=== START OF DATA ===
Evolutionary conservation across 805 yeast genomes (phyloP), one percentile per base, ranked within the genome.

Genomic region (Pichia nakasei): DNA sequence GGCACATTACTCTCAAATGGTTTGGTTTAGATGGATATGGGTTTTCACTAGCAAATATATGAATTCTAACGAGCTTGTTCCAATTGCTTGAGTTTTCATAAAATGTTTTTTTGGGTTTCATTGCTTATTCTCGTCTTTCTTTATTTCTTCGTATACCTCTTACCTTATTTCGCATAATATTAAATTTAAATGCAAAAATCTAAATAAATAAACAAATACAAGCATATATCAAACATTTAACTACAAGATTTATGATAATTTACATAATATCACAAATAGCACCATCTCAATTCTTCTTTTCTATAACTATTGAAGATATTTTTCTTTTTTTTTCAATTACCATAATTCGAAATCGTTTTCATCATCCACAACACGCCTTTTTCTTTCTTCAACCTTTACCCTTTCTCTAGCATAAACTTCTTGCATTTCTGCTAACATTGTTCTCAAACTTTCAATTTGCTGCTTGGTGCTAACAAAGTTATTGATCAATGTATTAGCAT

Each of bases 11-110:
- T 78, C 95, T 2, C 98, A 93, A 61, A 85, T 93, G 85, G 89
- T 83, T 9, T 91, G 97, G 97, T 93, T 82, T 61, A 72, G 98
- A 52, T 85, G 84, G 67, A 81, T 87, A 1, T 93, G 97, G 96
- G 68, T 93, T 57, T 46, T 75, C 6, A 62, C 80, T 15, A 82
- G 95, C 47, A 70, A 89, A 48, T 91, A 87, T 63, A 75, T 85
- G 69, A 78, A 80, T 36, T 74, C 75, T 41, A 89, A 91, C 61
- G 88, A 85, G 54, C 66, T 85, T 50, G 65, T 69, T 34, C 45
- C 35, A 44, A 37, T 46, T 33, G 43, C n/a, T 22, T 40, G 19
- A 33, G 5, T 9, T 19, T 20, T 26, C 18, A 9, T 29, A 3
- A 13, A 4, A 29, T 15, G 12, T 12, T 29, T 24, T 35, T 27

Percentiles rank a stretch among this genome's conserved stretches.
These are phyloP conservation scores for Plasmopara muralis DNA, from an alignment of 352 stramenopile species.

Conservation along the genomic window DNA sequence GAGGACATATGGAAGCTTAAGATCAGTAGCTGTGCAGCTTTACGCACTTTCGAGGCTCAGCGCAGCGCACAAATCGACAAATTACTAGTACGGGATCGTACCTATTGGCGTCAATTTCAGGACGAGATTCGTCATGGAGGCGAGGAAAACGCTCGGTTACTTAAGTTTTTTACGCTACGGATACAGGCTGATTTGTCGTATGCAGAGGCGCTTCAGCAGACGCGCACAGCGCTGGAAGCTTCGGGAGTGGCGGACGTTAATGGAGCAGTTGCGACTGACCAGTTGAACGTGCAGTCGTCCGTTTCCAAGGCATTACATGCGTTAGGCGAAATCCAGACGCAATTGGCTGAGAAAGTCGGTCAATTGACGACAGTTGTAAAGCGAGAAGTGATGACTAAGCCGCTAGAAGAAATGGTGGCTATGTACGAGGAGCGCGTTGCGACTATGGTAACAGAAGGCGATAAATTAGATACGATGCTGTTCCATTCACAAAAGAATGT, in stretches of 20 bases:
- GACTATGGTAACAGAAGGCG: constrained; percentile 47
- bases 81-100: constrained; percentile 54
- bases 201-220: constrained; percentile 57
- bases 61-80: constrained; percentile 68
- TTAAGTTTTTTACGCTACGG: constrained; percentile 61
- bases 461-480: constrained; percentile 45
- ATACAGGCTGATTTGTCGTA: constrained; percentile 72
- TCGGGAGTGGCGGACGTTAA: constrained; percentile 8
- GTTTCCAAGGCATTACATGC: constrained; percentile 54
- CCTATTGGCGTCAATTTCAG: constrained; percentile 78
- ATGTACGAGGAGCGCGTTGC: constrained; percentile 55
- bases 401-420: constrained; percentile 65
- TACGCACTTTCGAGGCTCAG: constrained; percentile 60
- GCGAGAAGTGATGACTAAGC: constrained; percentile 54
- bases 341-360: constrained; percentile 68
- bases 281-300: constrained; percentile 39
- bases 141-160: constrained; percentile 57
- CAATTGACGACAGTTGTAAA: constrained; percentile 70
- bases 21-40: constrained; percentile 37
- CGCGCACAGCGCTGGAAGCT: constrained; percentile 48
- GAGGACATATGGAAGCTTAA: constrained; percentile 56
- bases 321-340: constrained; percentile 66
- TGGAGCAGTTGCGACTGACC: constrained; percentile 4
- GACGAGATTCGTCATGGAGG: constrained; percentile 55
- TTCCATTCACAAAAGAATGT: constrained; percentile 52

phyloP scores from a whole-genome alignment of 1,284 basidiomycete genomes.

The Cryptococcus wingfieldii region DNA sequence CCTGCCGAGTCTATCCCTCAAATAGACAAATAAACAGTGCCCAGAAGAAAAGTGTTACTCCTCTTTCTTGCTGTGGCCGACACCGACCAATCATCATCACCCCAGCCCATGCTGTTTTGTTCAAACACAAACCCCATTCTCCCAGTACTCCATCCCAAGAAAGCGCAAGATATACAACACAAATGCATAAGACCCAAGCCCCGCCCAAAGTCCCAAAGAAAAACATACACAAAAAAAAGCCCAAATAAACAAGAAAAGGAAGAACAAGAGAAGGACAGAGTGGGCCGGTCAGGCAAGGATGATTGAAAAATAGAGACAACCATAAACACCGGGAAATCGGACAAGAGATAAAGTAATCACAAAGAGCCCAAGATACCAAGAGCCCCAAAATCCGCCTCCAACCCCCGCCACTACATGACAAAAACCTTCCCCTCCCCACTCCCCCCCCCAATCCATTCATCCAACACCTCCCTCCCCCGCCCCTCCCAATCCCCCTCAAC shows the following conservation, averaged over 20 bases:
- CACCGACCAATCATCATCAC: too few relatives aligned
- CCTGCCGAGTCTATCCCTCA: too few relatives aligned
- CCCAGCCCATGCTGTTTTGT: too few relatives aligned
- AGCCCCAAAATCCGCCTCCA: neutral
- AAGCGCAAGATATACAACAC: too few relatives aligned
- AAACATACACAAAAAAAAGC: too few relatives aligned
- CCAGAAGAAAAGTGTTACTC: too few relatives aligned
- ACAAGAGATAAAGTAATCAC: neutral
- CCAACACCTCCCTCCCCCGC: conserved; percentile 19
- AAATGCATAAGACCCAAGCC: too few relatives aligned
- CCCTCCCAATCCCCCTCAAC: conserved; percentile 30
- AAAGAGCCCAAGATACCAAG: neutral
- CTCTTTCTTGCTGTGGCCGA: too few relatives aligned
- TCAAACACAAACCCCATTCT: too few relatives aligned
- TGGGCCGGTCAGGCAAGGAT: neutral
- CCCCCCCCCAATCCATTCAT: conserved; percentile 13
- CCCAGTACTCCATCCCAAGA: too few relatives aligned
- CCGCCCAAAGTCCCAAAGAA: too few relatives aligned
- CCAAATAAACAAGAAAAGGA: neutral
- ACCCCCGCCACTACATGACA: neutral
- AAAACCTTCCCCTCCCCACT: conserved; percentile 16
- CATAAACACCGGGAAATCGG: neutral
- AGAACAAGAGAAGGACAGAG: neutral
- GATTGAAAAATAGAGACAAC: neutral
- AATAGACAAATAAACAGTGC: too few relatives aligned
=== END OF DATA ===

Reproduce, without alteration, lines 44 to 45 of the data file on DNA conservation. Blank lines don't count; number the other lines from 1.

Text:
- CACCGACCAATCATCATCAC: too few relatives aligned
- CCTGCCGAGTCTATCCCTCA: too few relatives aligned